The Sad And Tragic Story Of Who This Drug Addict Girl Is, In Dickinson, North Dakota

In my previous blog post I described how I came to meet a drug addict girl, who I will call “Teresa”, following the theft of my property in downtown Dickinson where I live.  In late June, Teresa came walking down the street from the Drug House where she lived, to where I was, working on my vehicle parked on the street beside the apartment building where I live.

At first, I was interested in talking to Teresa, in order to try to find out who had stolen my bicycle in the beginning of June.  The longer that I talked to her, I began to notice that she was good looking, in a way that most women in Dickinson are not.  She was very thin and muscular, with no body fat at all.  But her appearance wasn’t from diet and exercise, it was from drug use and not eating.

Because of the way that Teresa looked, and because she was so forward with me, I was attracted to her, and I wanted to have sex with her.  Her whole reason for walking up from the Drug House and talking to me, was probably to see if I had any interest in her, because she needed help.

I knew from talking to the landlord of the Drug House a day or two earlier, that Teresa was likely one of the three people who were being evicted from the Drug House.  Teresa told me that she was being evicted, but that she was going to court to fight her eviction.

It appeared that Teresa had no job, no income, no vehicle, and no money.  I thought about how I could help her, but I also thought about how much trouble she could cause me.  If I allowed her to stay in my apartment, sooner or later she or her friends would probably steal whatever they could from me.  Or, she could make an abuse allegation against me, and the Police would likely arrest me and remove me from my own apartment.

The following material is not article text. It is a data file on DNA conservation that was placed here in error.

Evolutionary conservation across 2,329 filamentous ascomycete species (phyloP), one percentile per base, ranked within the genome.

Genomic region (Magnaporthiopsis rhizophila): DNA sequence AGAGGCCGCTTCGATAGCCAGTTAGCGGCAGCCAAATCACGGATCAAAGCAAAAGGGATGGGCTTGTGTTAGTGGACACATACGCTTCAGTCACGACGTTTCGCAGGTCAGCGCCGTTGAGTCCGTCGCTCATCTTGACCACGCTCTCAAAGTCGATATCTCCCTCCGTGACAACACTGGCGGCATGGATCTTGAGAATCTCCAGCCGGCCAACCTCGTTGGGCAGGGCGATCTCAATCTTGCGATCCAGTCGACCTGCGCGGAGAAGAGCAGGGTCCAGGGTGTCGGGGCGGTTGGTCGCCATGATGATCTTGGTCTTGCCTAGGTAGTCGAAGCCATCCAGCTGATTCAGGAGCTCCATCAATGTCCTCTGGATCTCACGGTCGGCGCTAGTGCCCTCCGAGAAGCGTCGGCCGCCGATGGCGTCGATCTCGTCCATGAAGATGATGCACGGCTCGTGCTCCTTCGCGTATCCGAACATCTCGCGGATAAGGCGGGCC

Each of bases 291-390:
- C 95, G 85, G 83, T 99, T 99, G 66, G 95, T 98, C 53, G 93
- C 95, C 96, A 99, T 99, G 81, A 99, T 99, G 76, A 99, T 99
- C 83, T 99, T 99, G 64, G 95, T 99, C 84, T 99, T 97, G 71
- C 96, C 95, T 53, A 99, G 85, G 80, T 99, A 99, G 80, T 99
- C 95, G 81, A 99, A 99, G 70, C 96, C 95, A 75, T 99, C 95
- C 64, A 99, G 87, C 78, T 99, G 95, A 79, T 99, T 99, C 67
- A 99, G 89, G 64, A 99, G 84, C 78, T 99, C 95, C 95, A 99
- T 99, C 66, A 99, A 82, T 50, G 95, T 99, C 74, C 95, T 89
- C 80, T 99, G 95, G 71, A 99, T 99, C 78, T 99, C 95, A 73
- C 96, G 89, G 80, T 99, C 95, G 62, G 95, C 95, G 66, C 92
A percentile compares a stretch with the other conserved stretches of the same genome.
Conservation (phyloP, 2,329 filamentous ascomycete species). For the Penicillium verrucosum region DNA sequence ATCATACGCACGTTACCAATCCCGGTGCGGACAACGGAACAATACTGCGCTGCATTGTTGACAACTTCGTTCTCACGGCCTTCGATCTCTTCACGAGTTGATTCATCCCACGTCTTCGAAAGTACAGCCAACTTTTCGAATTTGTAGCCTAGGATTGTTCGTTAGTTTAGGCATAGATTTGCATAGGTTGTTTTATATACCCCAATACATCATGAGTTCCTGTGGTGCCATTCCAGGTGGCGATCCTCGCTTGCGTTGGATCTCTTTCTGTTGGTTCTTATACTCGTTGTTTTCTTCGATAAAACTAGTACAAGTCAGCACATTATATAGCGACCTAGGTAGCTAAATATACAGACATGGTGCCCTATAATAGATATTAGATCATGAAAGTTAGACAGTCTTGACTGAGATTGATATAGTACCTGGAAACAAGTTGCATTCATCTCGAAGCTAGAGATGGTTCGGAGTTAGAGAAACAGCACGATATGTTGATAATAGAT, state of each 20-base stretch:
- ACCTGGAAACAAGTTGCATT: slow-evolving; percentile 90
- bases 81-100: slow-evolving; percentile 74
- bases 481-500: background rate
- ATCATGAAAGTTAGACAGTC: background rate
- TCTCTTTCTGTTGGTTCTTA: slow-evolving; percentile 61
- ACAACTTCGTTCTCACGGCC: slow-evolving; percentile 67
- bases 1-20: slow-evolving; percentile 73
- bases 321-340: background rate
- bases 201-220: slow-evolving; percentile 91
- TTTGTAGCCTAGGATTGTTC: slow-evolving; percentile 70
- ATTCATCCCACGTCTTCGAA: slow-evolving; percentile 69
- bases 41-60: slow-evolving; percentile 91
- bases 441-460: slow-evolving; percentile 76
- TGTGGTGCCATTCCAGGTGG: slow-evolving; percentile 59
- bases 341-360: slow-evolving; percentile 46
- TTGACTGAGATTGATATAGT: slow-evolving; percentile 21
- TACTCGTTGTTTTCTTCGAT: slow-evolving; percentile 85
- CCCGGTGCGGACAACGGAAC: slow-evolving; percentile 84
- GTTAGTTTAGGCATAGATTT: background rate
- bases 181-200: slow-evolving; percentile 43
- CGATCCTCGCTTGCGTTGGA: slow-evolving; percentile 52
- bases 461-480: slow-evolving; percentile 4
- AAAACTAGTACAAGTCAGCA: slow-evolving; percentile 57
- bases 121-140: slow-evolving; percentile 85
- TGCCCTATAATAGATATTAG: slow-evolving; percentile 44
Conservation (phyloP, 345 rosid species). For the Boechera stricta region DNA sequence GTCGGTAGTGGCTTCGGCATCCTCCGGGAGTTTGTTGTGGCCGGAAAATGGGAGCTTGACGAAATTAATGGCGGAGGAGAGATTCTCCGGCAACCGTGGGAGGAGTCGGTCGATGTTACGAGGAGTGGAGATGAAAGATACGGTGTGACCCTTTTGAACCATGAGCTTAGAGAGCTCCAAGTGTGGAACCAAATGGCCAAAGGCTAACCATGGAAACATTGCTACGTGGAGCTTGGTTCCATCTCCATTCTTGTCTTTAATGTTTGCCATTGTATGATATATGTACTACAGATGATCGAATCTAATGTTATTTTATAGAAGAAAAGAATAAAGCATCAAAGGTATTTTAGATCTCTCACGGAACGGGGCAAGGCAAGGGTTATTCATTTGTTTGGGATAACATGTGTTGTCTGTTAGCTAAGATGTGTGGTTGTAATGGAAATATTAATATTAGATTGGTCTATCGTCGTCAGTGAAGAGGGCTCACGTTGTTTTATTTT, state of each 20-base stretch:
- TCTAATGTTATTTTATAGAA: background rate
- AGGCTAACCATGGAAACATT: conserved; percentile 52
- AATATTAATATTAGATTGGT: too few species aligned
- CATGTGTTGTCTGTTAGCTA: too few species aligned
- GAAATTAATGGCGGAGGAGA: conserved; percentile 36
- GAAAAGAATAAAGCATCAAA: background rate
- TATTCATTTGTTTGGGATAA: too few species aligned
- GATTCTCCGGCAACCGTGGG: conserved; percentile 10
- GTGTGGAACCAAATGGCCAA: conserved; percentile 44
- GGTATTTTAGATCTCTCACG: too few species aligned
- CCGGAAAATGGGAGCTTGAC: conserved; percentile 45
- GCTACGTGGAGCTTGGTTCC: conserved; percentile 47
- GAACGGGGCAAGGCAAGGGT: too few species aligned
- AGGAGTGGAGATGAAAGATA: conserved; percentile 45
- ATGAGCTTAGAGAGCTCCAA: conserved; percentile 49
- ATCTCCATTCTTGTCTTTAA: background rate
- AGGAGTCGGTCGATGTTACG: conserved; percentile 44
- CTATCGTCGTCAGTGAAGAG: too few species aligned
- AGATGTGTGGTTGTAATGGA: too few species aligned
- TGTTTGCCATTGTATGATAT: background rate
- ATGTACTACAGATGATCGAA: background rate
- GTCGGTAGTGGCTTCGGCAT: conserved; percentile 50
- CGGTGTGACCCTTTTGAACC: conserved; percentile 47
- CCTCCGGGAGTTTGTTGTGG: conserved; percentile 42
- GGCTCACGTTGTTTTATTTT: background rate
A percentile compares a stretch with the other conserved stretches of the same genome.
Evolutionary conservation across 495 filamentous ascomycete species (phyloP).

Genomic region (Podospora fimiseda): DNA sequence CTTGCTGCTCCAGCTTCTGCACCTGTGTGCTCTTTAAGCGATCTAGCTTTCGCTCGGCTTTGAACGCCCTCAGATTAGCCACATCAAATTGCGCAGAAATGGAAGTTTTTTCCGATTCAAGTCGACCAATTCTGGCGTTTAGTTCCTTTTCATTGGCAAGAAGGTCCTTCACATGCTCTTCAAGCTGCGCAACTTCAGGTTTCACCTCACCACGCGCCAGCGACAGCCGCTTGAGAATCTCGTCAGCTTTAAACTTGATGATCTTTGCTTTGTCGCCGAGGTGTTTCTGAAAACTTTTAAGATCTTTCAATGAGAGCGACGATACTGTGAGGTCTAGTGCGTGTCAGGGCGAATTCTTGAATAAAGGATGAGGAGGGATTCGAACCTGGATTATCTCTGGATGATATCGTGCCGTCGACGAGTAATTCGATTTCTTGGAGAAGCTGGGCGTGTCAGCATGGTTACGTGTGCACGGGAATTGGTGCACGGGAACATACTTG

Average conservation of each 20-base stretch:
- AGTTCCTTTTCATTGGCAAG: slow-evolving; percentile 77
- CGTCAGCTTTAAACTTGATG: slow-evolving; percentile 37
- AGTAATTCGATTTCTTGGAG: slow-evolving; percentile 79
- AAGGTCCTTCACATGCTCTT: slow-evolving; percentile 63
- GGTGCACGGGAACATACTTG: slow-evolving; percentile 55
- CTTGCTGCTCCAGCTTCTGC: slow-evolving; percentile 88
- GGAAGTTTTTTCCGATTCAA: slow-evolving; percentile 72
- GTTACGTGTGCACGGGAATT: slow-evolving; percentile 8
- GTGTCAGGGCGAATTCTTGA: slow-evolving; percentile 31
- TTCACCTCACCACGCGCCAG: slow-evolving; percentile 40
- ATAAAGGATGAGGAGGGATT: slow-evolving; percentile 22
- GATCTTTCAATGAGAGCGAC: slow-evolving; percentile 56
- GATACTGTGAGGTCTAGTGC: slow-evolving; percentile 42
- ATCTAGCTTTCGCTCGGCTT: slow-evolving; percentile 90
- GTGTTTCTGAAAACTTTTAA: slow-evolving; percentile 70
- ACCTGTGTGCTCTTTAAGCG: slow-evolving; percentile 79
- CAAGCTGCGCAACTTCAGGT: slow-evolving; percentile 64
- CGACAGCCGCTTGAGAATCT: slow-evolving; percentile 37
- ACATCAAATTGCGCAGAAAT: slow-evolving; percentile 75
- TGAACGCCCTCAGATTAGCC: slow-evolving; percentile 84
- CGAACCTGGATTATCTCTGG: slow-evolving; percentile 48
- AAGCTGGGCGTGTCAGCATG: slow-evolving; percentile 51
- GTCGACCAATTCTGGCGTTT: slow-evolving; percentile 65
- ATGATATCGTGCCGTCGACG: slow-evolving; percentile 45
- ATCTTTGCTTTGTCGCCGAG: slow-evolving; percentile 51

I realized that if I wanted to know who Teresa really was, I could look up her landlord’s name on the North Dakota Court Repository website under Civil/Traffic court cases, where he would be the Plaintiff, and she would be the Defendant in a pending eviction court case.

I found Teresa’s real first and last name, plus a second first and last name that she sometimes uses, which comes from her middle name and a previous marriage last name.  Using court records, LinkedIn, a wedding registry, company records, and Facebook, I was able to see a very sad and tragic story of who Teresa actually was:

Teresa grew up in, and graduated from high school, in a small town in Indiana.  From 2000 to 2004 she attended and graduated from a good state university, receiving a Bachelor of Arts in political science.

While attending university she was employed in business administration, and she continued to have steady employment in business administration after she graduated from university.  In her late twenties, with the amount of work experience and long-term steady employment that she had had, she probably earned $35,000 to $40,000 per year.

In 2010 Teresa moved to Virginia in order to attend a business college, to actually get a degree in Business Administration.  With her previous extensive work experience in business administration, taking the additional classes in accounting, finance, marketing, human resources, and management, would probably allow her to begin earning $50,000 to $80,000 per year.

Her first semester at this business college in Virginia, Teresa met a fellow student in one of her classes, who had just gotten out of the military.  Soon she became best friends with him, later she became engaged to him, and a couple of years later she had two children with him.